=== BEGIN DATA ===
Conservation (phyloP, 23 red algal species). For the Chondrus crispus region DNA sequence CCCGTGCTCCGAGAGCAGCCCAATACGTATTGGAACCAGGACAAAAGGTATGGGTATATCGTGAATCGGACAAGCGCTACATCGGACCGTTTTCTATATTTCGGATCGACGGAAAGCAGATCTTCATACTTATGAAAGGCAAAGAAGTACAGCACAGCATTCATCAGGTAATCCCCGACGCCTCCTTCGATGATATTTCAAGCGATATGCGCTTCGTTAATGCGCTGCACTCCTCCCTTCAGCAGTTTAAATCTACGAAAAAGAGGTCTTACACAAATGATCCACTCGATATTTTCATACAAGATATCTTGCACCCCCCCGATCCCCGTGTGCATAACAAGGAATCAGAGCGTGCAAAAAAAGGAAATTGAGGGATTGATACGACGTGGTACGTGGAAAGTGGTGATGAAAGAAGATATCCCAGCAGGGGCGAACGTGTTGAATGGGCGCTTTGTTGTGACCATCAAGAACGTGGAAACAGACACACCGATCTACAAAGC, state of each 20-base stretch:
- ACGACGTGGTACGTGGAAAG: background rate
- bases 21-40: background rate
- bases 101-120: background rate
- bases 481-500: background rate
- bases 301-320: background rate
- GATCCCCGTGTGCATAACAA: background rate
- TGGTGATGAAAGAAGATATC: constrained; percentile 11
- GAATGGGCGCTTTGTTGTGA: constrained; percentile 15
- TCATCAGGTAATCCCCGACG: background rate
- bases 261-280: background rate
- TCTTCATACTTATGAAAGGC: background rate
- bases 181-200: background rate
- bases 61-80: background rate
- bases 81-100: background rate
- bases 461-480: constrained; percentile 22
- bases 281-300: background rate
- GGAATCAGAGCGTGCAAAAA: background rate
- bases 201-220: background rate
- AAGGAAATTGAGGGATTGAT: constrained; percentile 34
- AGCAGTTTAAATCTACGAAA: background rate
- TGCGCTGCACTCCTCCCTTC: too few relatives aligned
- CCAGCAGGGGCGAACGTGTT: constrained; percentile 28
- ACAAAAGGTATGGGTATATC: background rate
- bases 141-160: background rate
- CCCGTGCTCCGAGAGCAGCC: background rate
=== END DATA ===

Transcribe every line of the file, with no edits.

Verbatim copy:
Conservation (phyloP, 23 red algal species). For the Chondrus crispus region DNA sequence CCCGTGCTCCGAGAGCAGCCCAATACGTATTGGAACCAGGACAAAAGGTATGGGTATATCGTGAATCGGACAAGCGCTACATCGGACCGTTTTCTATATTTCGGATCGACGGAAAGCAGATCTTCATACTTATGAAAGGCAAAGAAGTACAGCACAGCATTCATCAGGTAATCCCCGACGCCTCCTTCGATGATATTTCAAGCGATATGCGCTTCGTTAATGCGCTGCACTCCTCCCTTCAGCAGTTTAAATCTACGAAAAAGAGGTCTTACACAAATGATCCACTCGATATTTTCATACAAGATATCTTGCACCCCCCCGATCCCCGTGTGCATAACAAGGAATCAGAGCGTGCAAAAAAAGGAAATTGAGGGATTGATACGACGTGGTACGTGGAAAGTGGTGATGAAAGAAGATATCCCAGCAGGGGCGAACGTGTTGAATGGGCGCTTTGTTGTGACCATCAAGAACGTGGAAACAGACACACCGATCTACAAAGC, state of each 20-base stretch:
- ACGACGTGGTACGTGGAAAG: background rate
- bases 21-40: background rate
- bases 101-120: background rate
- bases 481-500: background rate
- bases 301-320: background rate
- GATCCCCGTGTGCATAACAA: background rate
- TGGTGATGAAAGAAGATATC: constrained; percentile 11
- GAATGGGCGCTTTGTTGTGA: constrained; percentile 15
- TCATCAGGTAATCCCCGACG: background rate
- bases 261-280: background rate
- TCTTCATACTTATGAAAGGC: background rate
- bases 181-200: background rate
- bases 61-80: background rate
- bases 81-100: background rate
- bases 461-480: constrained; percentile 22
- bases 281-300: background rate
- GGAATCAGAGCGTGCAAAAA: background rate
- bases 201-220: background rate
- AAGGAAATTGAGGGATTGAT: constrained; percentile 34
- AGCAGTTTAAATCTACGAAA: background rate
- TGCGCTGCACTCCTCCCTTC: too few relatives aligned
- CCAGCAGGGGCGAACGTGTT: constrained; percentile 28
- ACAAAAGGTATGGGTATATC: background rate
- bases 141-160: background rate
- CCCGTGCTCCGAGAGCAGCC: background rate